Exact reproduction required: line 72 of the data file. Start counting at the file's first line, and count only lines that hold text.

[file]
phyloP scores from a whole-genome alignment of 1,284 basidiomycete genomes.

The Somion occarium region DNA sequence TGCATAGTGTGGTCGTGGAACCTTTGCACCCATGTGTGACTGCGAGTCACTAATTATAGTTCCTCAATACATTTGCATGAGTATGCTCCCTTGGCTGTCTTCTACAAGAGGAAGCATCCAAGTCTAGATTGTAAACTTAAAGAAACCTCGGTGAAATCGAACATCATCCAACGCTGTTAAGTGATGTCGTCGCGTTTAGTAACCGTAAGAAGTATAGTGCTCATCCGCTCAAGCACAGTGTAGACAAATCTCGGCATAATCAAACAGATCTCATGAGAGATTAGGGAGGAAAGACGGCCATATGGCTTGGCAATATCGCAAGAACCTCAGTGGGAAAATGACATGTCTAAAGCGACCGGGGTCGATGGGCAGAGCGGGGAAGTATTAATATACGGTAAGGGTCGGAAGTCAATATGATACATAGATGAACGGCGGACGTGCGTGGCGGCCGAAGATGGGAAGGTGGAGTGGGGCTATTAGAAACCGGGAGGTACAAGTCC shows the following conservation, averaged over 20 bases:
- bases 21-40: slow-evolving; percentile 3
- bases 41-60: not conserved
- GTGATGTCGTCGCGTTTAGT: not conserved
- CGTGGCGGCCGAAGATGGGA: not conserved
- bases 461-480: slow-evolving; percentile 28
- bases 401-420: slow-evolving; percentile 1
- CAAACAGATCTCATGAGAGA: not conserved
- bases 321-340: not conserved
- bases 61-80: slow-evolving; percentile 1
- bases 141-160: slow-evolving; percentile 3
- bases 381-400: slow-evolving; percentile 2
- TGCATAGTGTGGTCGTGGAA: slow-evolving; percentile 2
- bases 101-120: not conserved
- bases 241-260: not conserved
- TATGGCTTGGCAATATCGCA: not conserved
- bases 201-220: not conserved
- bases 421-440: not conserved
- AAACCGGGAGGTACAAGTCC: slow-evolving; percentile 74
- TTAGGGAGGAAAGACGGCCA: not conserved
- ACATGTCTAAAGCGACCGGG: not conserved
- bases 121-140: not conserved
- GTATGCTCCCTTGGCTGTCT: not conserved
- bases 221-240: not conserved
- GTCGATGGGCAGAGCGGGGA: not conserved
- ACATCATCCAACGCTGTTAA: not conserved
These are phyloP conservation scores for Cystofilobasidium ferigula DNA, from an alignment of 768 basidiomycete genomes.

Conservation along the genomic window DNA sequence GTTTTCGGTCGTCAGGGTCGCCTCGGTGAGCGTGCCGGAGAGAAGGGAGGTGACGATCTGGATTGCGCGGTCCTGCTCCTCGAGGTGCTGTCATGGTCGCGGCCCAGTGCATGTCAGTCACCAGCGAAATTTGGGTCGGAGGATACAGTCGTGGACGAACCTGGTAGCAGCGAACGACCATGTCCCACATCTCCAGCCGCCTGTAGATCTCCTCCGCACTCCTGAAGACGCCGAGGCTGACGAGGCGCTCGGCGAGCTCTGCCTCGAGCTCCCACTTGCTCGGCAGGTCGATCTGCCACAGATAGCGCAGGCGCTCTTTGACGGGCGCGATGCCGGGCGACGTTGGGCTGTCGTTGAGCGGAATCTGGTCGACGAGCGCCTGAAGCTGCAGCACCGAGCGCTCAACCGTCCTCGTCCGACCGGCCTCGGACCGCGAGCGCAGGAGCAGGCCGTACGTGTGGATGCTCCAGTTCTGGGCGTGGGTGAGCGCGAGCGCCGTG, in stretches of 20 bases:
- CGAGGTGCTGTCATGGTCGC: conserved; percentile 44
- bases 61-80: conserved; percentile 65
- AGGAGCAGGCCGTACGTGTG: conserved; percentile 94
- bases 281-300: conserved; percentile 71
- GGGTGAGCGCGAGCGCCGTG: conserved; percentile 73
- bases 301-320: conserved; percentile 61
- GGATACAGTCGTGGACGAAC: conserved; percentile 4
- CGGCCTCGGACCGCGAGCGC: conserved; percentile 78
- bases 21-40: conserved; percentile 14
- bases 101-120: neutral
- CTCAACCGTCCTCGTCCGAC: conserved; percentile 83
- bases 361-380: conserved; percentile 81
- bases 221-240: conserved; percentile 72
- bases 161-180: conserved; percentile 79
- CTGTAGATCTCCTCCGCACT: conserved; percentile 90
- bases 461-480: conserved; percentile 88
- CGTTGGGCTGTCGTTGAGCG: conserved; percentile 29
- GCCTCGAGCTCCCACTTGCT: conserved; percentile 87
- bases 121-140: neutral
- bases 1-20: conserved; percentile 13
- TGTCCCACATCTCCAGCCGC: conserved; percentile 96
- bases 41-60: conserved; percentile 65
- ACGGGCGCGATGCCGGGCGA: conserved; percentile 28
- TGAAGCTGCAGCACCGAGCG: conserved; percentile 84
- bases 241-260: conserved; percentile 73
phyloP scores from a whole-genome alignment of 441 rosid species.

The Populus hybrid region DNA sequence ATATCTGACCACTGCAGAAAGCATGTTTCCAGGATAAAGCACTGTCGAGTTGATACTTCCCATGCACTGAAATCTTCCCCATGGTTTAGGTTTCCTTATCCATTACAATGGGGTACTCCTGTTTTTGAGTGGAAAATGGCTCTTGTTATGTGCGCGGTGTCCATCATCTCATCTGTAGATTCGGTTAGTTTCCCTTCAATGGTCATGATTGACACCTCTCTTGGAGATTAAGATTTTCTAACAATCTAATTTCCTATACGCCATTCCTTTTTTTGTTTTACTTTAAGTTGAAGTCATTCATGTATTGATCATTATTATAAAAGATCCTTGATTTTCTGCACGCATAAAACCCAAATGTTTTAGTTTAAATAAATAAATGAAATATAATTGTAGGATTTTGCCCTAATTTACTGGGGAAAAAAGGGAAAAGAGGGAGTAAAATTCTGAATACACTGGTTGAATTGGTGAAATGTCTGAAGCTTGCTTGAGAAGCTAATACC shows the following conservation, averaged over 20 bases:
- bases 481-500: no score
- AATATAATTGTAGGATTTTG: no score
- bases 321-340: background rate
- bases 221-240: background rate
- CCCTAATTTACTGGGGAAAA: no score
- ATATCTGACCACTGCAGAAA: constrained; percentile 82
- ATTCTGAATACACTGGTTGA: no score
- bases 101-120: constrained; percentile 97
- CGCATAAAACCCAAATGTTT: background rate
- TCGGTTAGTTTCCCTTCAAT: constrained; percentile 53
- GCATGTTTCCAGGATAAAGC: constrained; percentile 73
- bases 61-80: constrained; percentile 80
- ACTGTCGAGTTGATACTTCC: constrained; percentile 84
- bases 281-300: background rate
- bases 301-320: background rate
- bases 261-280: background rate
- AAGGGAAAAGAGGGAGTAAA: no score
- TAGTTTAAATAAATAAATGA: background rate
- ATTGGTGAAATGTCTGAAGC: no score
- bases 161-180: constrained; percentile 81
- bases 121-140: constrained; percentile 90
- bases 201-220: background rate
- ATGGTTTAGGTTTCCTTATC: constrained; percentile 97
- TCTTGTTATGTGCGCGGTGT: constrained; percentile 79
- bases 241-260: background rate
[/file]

- bases 261-280: background rate